Russian forces press in on Kyiv as talks resume – Times of India

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KYIV: Russian forces pressed in on Kyiv Tuesday with a series of strikes on residential buildings that killed four people in the Ukrainian capital, despite a fresh round of talks aimed at halting the war.
In the highest-level EU delegation to go to Kyiv since the war began, the leaders of Poland, the Czech Republic and Slovenia travelled to the besieged capital in a sign of support for Ukraine.
But tensions were mounting, with Kyiv’s mayor announcing a 35-year curfew to deal with what he called a “dangerous moment”, while Russia broadened its assault across Ukraine with a huge strike on an airport.
Nearly three weeks into Russia’s invasion of its pro-Western neighbour, more than three million forced to flee to neighbouring countries and 97 Ukrainian children have died, the country’s president told Canadian lawmakers in a virtual address.
In a response to crushing Western sanctions on Russia, Moscow announced that US President Joe Biden and a dozen other top officials had been banned from entering the country, criticising “the extremely Russophobic policy pursued by the current US administration”.
According to the United Nations, nearly 1.4 million children have fled Ukraine since the conflict began on February 24 — nearly one child per second. The UN High Commissioner for Human Rights has reported 1,834 civilian casualties.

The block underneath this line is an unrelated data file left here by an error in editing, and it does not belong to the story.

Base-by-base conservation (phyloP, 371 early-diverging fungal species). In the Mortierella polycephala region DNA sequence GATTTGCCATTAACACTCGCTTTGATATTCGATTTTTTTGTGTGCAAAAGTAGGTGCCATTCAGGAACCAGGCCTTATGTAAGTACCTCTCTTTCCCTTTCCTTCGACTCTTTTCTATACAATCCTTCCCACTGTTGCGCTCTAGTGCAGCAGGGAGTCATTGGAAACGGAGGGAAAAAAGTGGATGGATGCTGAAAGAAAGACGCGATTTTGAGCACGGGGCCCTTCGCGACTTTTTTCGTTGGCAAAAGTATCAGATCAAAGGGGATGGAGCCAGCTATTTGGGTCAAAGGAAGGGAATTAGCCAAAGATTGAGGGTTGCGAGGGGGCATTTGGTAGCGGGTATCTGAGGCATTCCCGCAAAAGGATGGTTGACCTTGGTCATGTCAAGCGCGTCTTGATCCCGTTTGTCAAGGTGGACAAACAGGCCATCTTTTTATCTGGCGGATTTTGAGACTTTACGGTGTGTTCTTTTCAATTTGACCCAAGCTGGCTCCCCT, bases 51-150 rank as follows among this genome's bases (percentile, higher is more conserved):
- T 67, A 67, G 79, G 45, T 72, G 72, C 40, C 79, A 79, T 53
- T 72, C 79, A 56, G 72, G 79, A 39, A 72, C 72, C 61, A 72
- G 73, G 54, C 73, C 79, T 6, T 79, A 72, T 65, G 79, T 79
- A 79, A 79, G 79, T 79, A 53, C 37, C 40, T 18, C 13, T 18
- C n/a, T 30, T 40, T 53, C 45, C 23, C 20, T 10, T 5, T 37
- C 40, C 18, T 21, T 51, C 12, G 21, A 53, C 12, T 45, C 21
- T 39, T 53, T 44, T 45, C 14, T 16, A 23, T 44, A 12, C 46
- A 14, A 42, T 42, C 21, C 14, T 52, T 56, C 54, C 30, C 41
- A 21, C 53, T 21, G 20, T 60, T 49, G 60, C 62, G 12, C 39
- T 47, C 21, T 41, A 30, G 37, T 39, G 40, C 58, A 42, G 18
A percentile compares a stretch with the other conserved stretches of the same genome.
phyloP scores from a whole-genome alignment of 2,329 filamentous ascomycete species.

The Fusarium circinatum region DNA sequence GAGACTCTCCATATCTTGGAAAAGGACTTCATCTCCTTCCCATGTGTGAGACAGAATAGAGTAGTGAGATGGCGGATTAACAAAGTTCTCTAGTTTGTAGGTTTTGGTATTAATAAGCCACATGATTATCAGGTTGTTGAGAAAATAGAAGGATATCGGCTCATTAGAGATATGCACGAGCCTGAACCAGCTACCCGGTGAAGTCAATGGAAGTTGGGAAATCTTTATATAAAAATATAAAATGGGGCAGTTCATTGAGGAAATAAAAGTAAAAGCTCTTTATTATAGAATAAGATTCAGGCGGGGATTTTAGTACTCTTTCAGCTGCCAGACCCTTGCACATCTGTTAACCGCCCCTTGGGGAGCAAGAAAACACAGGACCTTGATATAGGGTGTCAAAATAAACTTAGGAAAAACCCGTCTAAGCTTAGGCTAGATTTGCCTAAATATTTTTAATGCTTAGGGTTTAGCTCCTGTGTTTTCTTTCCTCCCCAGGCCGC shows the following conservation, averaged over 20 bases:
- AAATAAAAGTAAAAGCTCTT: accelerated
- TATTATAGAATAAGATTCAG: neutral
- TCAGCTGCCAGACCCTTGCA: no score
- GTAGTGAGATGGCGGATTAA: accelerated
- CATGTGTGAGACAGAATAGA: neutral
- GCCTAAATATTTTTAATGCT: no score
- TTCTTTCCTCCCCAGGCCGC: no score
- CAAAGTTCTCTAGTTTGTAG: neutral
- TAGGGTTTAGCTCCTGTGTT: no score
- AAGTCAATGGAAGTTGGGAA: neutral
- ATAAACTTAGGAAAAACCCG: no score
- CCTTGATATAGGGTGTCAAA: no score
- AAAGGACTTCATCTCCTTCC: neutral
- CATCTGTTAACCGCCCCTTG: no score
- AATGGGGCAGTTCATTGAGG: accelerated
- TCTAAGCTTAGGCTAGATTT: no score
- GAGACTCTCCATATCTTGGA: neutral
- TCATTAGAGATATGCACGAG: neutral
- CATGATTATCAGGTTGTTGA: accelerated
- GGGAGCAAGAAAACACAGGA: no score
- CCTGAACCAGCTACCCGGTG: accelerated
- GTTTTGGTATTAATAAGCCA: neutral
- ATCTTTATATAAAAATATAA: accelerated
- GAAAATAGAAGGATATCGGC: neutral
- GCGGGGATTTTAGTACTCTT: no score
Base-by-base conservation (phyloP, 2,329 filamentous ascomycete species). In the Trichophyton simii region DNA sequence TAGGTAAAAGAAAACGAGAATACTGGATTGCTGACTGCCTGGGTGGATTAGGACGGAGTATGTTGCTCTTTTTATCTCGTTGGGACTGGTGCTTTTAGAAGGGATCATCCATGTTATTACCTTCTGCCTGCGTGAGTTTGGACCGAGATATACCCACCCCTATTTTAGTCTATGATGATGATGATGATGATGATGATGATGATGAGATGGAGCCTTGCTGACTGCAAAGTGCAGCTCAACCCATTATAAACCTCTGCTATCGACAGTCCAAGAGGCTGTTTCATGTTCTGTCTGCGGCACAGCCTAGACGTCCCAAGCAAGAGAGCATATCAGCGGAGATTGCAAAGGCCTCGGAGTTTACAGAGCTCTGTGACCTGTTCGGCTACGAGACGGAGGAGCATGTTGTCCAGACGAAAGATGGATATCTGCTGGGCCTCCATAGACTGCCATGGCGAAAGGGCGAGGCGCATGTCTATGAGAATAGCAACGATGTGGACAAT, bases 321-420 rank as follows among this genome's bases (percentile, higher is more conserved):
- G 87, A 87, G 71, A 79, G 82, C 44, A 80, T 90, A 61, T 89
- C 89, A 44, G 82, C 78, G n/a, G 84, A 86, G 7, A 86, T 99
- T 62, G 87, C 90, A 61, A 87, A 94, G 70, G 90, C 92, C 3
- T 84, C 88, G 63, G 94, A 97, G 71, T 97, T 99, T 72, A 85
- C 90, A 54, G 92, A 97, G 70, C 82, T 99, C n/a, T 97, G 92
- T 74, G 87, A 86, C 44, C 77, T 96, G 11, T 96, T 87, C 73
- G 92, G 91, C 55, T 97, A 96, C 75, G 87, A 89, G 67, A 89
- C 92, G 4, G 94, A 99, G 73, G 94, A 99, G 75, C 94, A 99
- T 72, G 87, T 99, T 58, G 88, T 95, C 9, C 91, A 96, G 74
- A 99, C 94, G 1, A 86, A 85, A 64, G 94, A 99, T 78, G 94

Addressing a key Russian concern used to justify the invasion, Zelenskyy said Ukraine should accept that it would not become a member of NATO’s military alliance.
“We have heard for years that the doors were open, but we also heard that we could not join. It’s a truth and it must be recognised,” he told a video conference with military officials.
Ukraine’s capital has been transformed into a war zone, with apartment blocks badly damaged from Russian bombardments and half of the city’s 3.5 million people now gone.
The 35-hour curfew will come into effect from 8:00 pm, the city’s mayor Vitali Klitschko announced, saying that four died in the capital on Tuesday.
“This is why I ask all Kyivites to get prepared to stay at home for two days, or if the sirens go off, in the shelters,” he added.
Four large blasts were heard from the centre of the capital early Tuesday, sending columns of smoke high into the sky.
A fire raged in a 16-storey housing block and smoke billowed from the charred husk of the building, as emergency services and stunned residents navigated an obstacle course of glass, metal and other debris littering the road.
Another residential building in the Podilsk area also came under attack.
“At 4:20 everything was very thunderous, crackling. I got up, my daughter ran to me with a question: ‘Are you alive?’,” Lyubov Gura, 73, told AFP.
The district was once “a place to get coffee and enjoy life. Not anymore,” Ukrainian MP Lesia Vasylenko said.
A Fox News cameraman, Pierre Zakrzewski, was killed and his colleague Benjamin Hall wounded when their vehicle was struck by incoming fire in Horenka, outside of Kyiv, on Monday, the US network announced.
Earlier on Tuesday, Ukrainian parliament’s human rights chief said three other journalists had been killed since the invasion began, including a US reporter shot dead Sunday in Irpin, also on the outskirts of the capital.
Russian troops surround the city to the north and east, and authorities have set up checkpoints, while residents are stockpiling food and medicine.